How do you execute the perfect news hijack?
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News hijacking should be an integral part of every PR’s tool-kit. It’s not uncommon for a company’s news pipeline to dry up from time to time – perhaps there are no upcoming product launches, or maybe the latest funding announcement has been delayed. Either way, no news can result in a decrease in coverage and less visibility for the client.

Whilst there are plenty of other tactics available to us, wouldn’t it be great if there was a quicker way of securing high-profile, high-quality media coverage? This is where news hijacking comes in handy. By definition, news hijacking (also known as rapid response or issues jump) is an effective PR tactic which involves monitoring for breaking news stories that provide a suitable news hook for relevant response commentary from a company.

And this is what we did for our client, Nexmo – a cloud communications platform company – and achieved some grade A coverage as a result.

 

What did we see?

In January, WhatsApp broke the news that it was going to scrap subscriptions fees and connect directly with businesses via its messaging platforms. As an agency, we tracked this news story on the Forbes website and identified the opportunity to carry out a ‘news hijack’ with the intention of generating quality coverage for Nexmo in response to immediate news agenda.

 

What did we do?

When performing a news hijack, there is a structured approach which we like to follow:

  1. Flag the news to the client and suggest why the news is relevant to them and our recommendation for an appropriate response. We also request the client shares with us their specific views on the news story
  2. Whilst we wait for the client to respond with their context based views, we scour the web for all media which has already covered the story and also pull together a list of targets we think will cover the story. It’s worth noting that those who have already covered it may follow the story and write about it again in the future whilst the trade media will more than likely cover the story in the days from when it breaks in the national media.
  3. Upon receiving content from the client we then draft a comment and always send this back to the client for approval within 30 minutes.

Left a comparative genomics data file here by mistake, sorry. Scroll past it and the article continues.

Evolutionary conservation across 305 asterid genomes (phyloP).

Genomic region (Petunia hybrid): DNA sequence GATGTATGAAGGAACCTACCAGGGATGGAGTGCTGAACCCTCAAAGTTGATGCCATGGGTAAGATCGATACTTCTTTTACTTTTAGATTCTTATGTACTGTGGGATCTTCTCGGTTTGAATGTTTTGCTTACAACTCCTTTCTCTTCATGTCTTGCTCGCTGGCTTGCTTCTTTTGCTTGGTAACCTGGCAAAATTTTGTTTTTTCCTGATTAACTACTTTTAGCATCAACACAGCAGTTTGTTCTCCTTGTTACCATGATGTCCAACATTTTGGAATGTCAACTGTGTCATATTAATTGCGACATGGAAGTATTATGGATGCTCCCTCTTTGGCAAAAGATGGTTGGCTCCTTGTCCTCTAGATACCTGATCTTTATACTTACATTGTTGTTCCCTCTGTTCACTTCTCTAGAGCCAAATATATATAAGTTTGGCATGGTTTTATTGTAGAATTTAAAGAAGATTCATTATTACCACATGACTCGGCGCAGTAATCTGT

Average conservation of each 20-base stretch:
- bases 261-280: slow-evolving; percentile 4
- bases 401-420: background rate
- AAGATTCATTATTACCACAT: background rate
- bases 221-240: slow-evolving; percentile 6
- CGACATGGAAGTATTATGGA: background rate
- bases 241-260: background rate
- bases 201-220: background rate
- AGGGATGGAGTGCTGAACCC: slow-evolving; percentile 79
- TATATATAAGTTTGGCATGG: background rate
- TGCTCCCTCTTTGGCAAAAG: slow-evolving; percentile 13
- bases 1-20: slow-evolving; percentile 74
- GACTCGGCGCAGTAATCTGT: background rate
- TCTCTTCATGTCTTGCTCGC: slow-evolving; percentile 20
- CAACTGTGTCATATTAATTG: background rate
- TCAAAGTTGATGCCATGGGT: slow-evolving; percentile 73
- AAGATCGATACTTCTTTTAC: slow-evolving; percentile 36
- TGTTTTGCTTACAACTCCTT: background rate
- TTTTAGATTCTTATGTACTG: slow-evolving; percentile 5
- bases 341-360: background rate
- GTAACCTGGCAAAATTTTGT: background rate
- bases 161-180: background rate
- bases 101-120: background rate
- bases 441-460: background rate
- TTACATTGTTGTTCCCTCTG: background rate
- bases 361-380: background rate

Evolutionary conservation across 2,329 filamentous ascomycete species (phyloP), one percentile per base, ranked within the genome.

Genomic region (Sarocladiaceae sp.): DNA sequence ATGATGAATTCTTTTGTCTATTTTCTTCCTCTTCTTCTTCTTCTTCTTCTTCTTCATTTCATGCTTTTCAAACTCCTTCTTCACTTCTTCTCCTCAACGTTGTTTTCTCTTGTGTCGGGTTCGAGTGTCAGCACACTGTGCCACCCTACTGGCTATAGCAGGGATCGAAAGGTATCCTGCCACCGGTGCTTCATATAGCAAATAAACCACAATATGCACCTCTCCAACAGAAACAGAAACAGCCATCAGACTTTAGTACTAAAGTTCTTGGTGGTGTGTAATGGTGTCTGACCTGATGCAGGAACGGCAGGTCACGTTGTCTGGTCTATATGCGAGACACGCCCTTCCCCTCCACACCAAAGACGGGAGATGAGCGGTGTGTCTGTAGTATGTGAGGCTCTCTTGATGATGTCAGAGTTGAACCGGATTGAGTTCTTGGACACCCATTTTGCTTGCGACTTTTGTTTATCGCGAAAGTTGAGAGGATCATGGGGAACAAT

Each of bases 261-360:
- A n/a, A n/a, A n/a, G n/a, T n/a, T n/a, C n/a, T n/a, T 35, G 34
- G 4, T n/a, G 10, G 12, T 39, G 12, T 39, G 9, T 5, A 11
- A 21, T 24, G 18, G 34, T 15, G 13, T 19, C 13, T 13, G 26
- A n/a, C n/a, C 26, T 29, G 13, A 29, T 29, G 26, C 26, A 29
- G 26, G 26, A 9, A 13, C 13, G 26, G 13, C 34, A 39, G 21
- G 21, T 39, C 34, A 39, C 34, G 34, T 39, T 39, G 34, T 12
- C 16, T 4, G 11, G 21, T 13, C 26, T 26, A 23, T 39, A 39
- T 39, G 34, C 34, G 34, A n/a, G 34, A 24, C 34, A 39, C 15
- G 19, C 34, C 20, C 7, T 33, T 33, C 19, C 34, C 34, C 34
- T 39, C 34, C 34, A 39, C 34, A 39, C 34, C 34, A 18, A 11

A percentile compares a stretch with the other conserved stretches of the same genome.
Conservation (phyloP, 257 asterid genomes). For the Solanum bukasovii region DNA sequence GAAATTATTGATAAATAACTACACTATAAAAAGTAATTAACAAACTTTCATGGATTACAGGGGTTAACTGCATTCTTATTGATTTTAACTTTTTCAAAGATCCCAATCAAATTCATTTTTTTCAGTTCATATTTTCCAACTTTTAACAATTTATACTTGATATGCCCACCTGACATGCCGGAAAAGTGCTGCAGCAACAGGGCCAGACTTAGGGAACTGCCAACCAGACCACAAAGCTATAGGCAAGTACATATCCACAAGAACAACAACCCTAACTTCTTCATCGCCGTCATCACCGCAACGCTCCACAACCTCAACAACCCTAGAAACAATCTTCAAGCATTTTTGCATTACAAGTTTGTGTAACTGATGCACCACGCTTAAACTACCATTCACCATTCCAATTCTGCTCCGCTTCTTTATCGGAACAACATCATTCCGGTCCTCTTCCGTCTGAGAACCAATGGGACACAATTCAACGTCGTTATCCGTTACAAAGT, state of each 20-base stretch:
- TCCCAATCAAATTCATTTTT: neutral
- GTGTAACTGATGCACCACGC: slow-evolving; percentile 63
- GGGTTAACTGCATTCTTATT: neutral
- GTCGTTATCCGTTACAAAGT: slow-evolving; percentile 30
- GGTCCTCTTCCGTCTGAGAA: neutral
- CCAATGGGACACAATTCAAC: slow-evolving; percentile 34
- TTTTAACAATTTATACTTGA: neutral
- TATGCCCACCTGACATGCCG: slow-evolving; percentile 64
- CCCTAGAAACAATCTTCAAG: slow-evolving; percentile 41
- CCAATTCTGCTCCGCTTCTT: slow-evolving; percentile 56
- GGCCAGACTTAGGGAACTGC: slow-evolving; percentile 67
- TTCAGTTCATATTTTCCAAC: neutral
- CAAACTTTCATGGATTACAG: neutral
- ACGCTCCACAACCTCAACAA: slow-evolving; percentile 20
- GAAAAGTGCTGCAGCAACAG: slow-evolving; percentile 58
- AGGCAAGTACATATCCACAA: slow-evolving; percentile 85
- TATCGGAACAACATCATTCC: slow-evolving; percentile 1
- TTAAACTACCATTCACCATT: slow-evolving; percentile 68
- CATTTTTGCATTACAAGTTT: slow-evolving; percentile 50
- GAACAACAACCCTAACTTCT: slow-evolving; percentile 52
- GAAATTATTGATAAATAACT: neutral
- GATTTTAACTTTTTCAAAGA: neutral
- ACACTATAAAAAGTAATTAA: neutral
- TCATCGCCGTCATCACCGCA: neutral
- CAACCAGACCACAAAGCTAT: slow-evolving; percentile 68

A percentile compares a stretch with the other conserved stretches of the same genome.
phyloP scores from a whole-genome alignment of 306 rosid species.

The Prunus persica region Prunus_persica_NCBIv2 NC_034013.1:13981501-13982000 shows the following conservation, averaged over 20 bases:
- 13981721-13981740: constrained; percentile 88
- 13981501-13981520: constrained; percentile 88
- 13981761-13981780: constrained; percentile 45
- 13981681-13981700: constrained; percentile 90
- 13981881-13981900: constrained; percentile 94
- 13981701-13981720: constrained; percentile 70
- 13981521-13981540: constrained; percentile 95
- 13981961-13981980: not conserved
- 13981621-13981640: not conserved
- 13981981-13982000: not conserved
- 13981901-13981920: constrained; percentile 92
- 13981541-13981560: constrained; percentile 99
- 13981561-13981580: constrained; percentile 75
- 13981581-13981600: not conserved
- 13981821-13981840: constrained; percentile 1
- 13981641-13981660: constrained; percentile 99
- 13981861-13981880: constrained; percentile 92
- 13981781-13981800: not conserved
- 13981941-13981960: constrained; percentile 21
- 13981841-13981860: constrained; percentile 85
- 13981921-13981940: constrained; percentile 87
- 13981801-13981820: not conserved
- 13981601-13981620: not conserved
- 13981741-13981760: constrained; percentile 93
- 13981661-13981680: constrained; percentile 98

4. Once the client approves the comment, thanks to our preparations we are able to simply hit send and distribute the comment to our identified media.

In this instance, we had received the content, drafted a comment and prepared full media pitching materials and sent a comment back to the client for approval before 1130am. The final approval came from the client at 1pm and we were able to send it to our identified contacts in the national, IT and mobile industry media immediately.

 

What did we achieve?

We achieved three excellent pieces of coverage as a result of the WhatsApp news hijacking activity. This included articles in two tier one IT and tech trade publications – Real Business and Computer Business Review . We also achieved an interview opportunity on a specialist technology show on Resonance FM (300,000 listeners), a radio station covering London and South East England.

As a result of this activity, we established Nexmo’s reputation as an expert commentator on all things mobile. In fact, just a couple of weeks later, CBR re-used the WhatsApp comment to inform part of a different article and approached us for comment from Nexmo on a piece about Samsung mobile ad-blockers.

 

What did the client say?

The client was delighted with our sharp response to the morning’s breaking news and with the quality and variety of the coverage we secured by pitching out their comment. It proved we could react quickly to a potential media opportunity and place our client in the position of industry expert.

Adrian Richardson, our contact at Nexmo, said: “Just wanted to take a moment and recognise the fantastic work your team has been doing over the last couple of weeks. From the proactive work with WhatsApp to the consistently high quality writing to the ideation and placement of creative contributed articles, everyone on the teams seems to be firing on all cylinders.”

News hijacking can be a quick way of generating extra coverage, but executing a news jack effectively requires skill, proactivity and a keen eye for relevant news headlines. There’s no point in trying to take over a news story with a comment that provides no additional insight. And hey, if it means building relations with a journalist who could value your reliable input at a later date – then it must be worth the effort.